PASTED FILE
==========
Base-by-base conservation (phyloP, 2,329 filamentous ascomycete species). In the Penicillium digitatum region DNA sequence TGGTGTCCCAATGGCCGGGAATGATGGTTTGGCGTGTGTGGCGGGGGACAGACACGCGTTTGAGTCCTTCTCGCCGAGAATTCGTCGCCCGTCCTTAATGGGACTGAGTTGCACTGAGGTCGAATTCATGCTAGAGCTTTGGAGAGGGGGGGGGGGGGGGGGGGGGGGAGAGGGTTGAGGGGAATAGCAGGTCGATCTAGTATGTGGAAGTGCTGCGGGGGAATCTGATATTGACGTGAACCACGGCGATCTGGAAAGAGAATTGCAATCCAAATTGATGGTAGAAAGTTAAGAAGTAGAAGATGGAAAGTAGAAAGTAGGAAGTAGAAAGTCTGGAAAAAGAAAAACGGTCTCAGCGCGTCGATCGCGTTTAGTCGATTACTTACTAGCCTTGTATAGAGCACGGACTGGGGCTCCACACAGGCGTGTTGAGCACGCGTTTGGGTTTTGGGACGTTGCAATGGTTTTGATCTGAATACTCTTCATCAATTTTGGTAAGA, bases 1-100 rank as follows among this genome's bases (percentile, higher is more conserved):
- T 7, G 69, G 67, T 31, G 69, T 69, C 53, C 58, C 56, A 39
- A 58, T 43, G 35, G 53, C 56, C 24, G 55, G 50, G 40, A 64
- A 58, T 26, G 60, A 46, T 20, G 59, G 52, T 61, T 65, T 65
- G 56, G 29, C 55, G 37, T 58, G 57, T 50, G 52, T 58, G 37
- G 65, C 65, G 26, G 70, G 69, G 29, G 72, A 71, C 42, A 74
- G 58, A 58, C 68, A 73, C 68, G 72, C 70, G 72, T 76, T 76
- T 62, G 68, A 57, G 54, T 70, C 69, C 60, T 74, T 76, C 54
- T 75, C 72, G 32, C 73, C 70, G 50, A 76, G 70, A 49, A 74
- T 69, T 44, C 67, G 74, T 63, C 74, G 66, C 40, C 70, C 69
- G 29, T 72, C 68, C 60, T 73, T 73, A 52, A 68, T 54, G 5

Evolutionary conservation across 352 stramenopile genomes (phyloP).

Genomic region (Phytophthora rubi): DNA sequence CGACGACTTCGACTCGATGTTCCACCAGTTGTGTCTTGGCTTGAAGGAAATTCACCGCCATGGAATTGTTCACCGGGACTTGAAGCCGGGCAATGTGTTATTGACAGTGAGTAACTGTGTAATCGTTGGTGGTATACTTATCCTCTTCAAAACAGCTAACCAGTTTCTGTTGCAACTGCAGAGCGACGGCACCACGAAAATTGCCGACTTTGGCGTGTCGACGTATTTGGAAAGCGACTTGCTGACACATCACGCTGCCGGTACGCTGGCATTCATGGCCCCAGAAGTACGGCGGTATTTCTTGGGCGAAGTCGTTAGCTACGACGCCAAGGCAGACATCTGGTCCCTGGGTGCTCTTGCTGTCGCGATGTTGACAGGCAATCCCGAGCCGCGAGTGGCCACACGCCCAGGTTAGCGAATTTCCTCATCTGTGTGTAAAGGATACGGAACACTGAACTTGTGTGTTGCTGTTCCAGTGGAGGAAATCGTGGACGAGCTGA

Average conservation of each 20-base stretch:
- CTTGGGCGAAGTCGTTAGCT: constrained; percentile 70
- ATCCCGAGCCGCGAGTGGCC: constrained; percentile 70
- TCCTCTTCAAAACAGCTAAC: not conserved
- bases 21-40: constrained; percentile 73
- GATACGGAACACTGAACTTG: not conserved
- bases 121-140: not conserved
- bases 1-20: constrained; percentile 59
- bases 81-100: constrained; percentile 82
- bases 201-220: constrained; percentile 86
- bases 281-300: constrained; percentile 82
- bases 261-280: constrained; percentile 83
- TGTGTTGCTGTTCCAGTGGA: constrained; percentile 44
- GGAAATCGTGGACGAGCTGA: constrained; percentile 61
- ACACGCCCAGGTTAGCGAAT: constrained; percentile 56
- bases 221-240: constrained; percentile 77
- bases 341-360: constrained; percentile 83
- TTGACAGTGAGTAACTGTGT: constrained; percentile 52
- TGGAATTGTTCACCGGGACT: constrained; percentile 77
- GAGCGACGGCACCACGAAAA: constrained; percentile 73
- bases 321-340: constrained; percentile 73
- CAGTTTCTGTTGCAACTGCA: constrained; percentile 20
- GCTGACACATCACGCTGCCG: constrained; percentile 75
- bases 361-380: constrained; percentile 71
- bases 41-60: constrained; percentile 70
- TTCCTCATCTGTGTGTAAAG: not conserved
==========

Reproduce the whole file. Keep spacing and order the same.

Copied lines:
Base-by-base conservation (phyloP, 2,329 filamentous ascomycete species). In the Penicillium digitatum region DNA sequence TGGTGTCCCAATGGCCGGGAATGATGGTTTGGCGTGTGTGGCGGGGGACAGACACGCGTTTGAGTCCTTCTCGCCGAGAATTCGTCGCCCGTCCTTAATGGGACTGAGTTGCACTGAGGTCGAATTCATGCTAGAGCTTTGGAGAGGGGGGGGGGGGGGGGGGGGGGGAGAGGGTTGAGGGGAATAGCAGGTCGATCTAGTATGTGGAAGTGCTGCGGGGGAATCTGATATTGACGTGAACCACGGCGATCTGGAAAGAGAATTGCAATCCAAATTGATGGTAGAAAGTTAAGAAGTAGAAGATGGAAAGTAGAAAGTAGGAAGTAGAAAGTCTGGAAAAAGAAAAACGGTCTCAGCGCGTCGATCGCGTTTAGTCGATTACTTACTAGCCTTGTATAGAGCACGGACTGGGGCTCCACACAGGCGTGTTGAGCACGCGTTTGGGTTTTGGGACGTTGCAATGGTTTTGATCTGAATACTCTTCATCAATTTTGGTAAGA, bases 1-100 rank as follows among this genome's bases (percentile, higher is more conserved):
- T 7, G 69, G 67, T 31, G 69, T 69, C 53, C 58, C 56, A 39
- A 58, T 43, G 35, G 53, C 56, C 24, G 55, G 50, G 40, A 64
- A 58, T 26, G 60, A 46, T 20, G 59, G 52, T 61, T 65, T 65
- G 56, G 29, C 55, G 37, T 58, G 57, T 50, G 52, T 58, G 37
- G 65, C 65, G 26, G 70, G 69, G 29, G 72, A 71, C 42, A 74
- G 58, A 58, C 68, A 73, C 68, G 72, C 70, G 72, T 76, T 76
- T 62, G 68, A 57, G 54, T 70, C 69, C 60, T 74, T 76, C 54
- T 75, C 72, G 32, C 73, C 70, G 50, A 76, G 70, A 49, A 74
- T 69, T 44, C 67, G 74, T 63, C 74, G 66, C 40, C 70, C 69
- G 29, T 72, C 68, C 60, T 73, T 73, A 52, A 68, T 54, G 5

Evolutionary conservation across 352 stramenopile genomes (phyloP).

Genomic region (Phytophthora rubi): DNA sequence CGACGACTTCGACTCGATGTTCCACCAGTTGTGTCTTGGCTTGAAGGAAATTCACCGCCATGGAATTGTTCACCGGGACTTGAAGCCGGGCAATGTGTTATTGACAGTGAGTAACTGTGTAATCGTTGGTGGTATACTTATCCTCTTCAAAACAGCTAACCAGTTTCTGTTGCAACTGCAGAGCGACGGCACCACGAAAATTGCCGACTTTGGCGTGTCGACGTATTTGGAAAGCGACTTGCTGACACATCACGCTGCCGGTACGCTGGCATTCATGGCCCCAGAAGTACGGCGGTATTTCTTGGGCGAAGTCGTTAGCTACGACGCCAAGGCAGACATCTGGTCCCTGGGTGCTCTTGCTGTCGCGATGTTGACAGGCAATCCCGAGCCGCGAGTGGCCACACGCCCAGGTTAGCGAATTTCCTCATCTGTGTGTAAAGGATACGGAACACTGAACTTGTGTGTTGCTGTTCCAGTGGAGGAAATCGTGGACGAGCTGA

Average conservation of each 20-base stretch:
- CTTGGGCGAAGTCGTTAGCT: constrained; percentile 70
- ATCCCGAGCCGCGAGTGGCC: constrained; percentile 70
- TCCTCTTCAAAACAGCTAAC: not conserved
- bases 21-40: constrained; percentile 73
- GATACGGAACACTGAACTTG: not conserved
- bases 121-140: not conserved
- bases 1-20: constrained; percentile 59
- bases 81-100: constrained; percentile 82
- bases 201-220: constrained; percentile 86
- bases 281-300: constrained; percentile 82
- bases 261-280: constrained; percentile 83
- TGTGTTGCTGTTCCAGTGGA: constrained; percentile 44
- GGAAATCGTGGACGAGCTGA: constrained; percentile 61
- ACACGCCCAGGTTAGCGAAT: constrained; percentile 56
- bases 221-240: constrained; percentile 77
- bases 341-360: constrained; percentile 83
- TTGACAGTGAGTAACTGTGT: constrained; percentile 52
- TGGAATTGTTCACCGGGACT: constrained; percentile 77
- GAGCGACGGCACCACGAAAA: constrained; percentile 73
- bases 321-340: constrained; percentile 73
- CAGTTTCTGTTGCAACTGCA: constrained; percentile 20
- GCTGACACATCACGCTGCCG: constrained; percentile 75
- bases 361-380: constrained; percentile 71
- bases 41-60: constrained; percentile 70
- TTCCTCATCTGTGTGTAAAG: not conserved